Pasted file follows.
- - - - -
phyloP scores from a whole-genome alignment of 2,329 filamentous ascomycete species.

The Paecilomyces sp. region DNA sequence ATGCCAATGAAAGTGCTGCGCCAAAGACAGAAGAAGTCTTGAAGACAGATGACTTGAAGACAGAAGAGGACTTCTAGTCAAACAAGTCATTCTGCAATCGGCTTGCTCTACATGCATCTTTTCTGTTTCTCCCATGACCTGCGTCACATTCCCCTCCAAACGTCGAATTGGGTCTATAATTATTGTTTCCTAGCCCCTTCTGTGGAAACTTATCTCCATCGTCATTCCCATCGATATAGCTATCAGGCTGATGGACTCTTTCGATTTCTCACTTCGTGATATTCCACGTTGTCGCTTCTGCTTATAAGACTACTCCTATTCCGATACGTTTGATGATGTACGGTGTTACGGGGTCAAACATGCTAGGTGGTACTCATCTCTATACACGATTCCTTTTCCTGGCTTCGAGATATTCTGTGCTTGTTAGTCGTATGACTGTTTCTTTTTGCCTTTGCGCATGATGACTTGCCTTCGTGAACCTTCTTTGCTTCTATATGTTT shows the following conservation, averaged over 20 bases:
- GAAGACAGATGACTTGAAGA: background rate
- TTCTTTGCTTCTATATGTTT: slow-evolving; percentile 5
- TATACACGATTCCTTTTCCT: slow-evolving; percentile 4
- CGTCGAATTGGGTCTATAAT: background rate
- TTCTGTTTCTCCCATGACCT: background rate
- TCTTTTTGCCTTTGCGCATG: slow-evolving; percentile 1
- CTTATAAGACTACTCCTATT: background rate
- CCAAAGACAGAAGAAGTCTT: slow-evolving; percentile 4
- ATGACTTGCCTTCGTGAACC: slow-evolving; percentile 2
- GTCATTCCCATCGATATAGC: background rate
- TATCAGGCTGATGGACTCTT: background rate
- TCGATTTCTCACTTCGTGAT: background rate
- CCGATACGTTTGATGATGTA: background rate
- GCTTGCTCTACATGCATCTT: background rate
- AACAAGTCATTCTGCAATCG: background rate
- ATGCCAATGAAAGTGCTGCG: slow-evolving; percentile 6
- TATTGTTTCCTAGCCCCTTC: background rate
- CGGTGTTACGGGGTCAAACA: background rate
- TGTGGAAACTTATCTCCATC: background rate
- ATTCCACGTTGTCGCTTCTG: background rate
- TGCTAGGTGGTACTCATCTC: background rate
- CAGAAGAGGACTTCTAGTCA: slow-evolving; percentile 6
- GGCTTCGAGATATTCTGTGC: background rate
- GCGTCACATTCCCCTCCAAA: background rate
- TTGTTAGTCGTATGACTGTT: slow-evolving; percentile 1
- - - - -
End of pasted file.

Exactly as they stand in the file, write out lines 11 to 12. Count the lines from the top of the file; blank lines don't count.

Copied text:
- ATGACTTGCCTTCGTGAACC: slow-evolving; percentile 2
- GTCATTCCCATCGATATAGC: background rate